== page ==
Tuesday, December 30, 2014

What every cop I know tells me is this: What they worry about most is doing no harm to innocent people and getting home safe each night, and getting their partners home safe, too. And what they tell me over and over is this: What throws everything upside down is when the person being questioned or stopped doesn’t comply with the instructions of police — or, worse, when he or she resists — that’s when bad things happen. It doesn’t matter what the infraction is. When a citizen resists arrest, it is a danger signal. That’s when everything can head south. And here’s something else that any of our leaders could have explained to the nation: Grand juries don’t often indict cops because cops are different. Citizens put cops in harm’s way, and when cops make mistakes or exercise bad judgment, we can’t criminalize those errors, any more than we can criminalize the bad decision of doctors. That’s what civil proceedings are for, and big monetary jury verdicts. Or there would be no cops. And no doctors.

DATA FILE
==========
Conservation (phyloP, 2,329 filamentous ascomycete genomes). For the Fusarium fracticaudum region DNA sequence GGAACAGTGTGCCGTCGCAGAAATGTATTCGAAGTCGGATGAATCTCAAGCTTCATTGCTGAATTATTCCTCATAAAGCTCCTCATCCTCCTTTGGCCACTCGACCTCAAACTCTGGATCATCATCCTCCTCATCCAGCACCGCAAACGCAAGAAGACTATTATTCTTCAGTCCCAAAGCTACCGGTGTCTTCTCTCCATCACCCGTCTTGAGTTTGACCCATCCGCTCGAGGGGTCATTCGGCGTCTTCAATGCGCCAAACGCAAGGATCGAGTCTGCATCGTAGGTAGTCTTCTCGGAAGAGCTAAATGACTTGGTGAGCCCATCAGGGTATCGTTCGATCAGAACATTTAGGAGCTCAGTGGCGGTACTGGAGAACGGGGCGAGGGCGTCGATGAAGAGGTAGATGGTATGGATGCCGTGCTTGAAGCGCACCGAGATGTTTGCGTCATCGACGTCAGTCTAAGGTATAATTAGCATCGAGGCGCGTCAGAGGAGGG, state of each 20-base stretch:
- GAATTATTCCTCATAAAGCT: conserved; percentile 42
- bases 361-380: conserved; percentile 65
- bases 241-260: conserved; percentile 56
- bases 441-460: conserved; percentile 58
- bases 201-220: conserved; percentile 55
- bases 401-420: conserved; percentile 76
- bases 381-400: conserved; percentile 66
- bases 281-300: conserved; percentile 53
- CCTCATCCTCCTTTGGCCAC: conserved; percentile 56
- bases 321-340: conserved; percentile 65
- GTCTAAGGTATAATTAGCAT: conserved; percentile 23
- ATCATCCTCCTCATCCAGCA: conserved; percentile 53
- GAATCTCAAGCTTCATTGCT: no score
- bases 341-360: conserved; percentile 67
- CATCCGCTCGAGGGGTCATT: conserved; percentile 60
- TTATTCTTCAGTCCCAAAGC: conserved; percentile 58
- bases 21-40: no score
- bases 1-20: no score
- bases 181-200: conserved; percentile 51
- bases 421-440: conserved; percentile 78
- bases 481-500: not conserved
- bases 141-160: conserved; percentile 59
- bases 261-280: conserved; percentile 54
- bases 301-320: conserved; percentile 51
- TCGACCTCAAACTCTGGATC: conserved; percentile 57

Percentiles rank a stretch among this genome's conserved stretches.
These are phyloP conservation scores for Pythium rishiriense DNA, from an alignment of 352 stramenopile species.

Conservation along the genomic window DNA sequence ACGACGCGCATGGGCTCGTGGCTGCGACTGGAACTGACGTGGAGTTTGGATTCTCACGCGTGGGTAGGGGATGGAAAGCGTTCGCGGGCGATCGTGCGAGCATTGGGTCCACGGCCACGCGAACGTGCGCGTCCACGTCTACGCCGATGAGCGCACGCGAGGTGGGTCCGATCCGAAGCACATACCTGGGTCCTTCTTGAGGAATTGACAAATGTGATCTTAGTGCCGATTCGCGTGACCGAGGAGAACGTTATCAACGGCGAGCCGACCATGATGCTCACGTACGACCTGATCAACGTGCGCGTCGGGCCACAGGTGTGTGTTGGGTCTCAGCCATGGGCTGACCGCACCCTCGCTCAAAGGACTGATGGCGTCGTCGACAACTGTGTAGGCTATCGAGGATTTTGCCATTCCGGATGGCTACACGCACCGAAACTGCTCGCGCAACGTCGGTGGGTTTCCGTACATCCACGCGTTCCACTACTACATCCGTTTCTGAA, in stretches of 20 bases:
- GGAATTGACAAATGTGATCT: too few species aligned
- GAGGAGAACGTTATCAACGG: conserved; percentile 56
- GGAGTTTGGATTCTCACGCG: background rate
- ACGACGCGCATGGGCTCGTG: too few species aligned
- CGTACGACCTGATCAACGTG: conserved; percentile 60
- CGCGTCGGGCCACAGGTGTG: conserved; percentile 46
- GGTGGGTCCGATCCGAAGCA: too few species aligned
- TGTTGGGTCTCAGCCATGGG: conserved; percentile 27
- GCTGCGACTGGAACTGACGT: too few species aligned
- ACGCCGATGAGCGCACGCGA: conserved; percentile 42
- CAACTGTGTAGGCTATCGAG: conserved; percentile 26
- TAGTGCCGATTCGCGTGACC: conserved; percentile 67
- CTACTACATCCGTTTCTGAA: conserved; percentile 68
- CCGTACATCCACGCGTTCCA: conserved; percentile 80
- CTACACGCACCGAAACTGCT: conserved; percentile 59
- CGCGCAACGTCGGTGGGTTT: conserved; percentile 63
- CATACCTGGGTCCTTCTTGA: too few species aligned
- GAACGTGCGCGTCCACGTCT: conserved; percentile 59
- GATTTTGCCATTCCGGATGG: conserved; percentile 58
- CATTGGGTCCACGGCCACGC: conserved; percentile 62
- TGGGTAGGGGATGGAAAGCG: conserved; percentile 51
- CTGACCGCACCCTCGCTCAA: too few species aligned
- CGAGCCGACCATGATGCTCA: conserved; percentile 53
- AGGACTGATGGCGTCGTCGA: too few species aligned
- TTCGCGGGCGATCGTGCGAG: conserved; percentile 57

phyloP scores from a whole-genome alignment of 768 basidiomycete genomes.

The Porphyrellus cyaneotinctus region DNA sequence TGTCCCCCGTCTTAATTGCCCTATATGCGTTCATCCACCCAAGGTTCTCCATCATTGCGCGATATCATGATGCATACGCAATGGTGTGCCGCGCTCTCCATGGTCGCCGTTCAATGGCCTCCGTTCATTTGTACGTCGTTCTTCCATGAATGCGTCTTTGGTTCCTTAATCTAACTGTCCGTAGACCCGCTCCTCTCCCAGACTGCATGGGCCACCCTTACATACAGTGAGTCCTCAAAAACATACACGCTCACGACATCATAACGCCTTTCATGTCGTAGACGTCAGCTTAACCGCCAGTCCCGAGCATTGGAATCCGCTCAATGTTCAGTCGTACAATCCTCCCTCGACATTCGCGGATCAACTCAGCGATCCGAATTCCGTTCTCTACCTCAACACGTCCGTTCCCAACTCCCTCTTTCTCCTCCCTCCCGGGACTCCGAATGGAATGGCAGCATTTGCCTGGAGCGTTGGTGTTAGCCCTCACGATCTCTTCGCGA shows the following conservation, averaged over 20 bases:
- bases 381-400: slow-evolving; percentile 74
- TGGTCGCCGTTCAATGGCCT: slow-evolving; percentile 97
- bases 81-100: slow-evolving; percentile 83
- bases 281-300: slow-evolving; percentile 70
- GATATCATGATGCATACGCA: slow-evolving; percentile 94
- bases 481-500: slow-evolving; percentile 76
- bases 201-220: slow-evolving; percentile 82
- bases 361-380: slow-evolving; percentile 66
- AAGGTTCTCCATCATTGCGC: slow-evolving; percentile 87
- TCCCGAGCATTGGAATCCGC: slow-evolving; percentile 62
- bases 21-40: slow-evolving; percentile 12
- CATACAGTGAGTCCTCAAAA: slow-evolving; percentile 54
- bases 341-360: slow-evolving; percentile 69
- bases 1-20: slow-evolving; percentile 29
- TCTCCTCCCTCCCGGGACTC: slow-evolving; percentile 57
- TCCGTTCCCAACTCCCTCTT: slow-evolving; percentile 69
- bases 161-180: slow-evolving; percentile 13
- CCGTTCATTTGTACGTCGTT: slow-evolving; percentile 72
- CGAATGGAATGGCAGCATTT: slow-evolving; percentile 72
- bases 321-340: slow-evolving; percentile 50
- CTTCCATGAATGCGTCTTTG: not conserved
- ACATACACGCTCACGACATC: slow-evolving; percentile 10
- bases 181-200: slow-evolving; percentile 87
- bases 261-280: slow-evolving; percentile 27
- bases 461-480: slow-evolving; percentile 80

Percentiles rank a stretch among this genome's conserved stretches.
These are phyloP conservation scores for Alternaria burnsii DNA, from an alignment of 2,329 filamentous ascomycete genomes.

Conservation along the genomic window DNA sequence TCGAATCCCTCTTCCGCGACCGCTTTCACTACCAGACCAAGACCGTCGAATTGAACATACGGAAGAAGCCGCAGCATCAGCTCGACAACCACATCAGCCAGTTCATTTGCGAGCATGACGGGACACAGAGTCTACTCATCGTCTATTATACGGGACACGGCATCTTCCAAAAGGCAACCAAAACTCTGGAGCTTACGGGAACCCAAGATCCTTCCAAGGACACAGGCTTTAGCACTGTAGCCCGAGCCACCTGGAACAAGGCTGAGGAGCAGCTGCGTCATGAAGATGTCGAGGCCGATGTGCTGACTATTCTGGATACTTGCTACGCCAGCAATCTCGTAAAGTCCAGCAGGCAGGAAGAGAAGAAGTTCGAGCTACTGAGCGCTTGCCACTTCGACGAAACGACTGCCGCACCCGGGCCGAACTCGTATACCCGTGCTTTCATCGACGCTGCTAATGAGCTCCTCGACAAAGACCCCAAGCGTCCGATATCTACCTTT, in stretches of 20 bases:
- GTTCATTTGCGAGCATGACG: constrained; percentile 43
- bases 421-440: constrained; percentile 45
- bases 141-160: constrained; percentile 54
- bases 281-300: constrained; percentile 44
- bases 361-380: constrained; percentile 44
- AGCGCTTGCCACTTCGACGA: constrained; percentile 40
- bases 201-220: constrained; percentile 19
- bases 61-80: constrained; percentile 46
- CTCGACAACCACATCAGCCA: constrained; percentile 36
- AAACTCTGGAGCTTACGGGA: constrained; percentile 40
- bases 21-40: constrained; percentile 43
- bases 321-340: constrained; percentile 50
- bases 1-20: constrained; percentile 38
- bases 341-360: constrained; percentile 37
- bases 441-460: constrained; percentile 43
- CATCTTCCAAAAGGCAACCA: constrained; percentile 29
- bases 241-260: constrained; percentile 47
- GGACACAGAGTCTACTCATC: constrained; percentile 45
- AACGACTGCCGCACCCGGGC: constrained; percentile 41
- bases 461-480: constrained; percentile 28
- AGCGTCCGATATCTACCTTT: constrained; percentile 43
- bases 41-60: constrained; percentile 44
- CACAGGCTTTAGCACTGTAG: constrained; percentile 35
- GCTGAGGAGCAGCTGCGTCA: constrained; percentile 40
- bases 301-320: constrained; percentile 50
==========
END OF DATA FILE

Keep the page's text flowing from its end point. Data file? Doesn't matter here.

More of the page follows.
Cops’ Lives Matter
It’s dishonest or paranoid to claim that the greatest danger to young black men is from the police.

NYPD officers salute at the funeral of Officer Rafael Ramos, December 27, 2014.


Lee Habeeb 
Cops across the country are mad. Mad as hell. Mad because some of America’s leaders have reinforced for months the dreadful lie that black people in America should fear the police. That cops are dangerous. That cops are racists.
Cops are mad because for all the sympathy shown for the lives of recent victims of police conduct — tragic and exceptional as they are — none was shown for the men and women who go to work each day to protect us from bad and often dangerous people.

None, that is, until two New York City cops were murdered in Brooklyn four days before Christmas. Until then, there was not a word of understanding for the tough situations cops respond to every day. Not a word about the risks they take with their lives, particularly those who work on the streets of our most dangerous neighborhoods.

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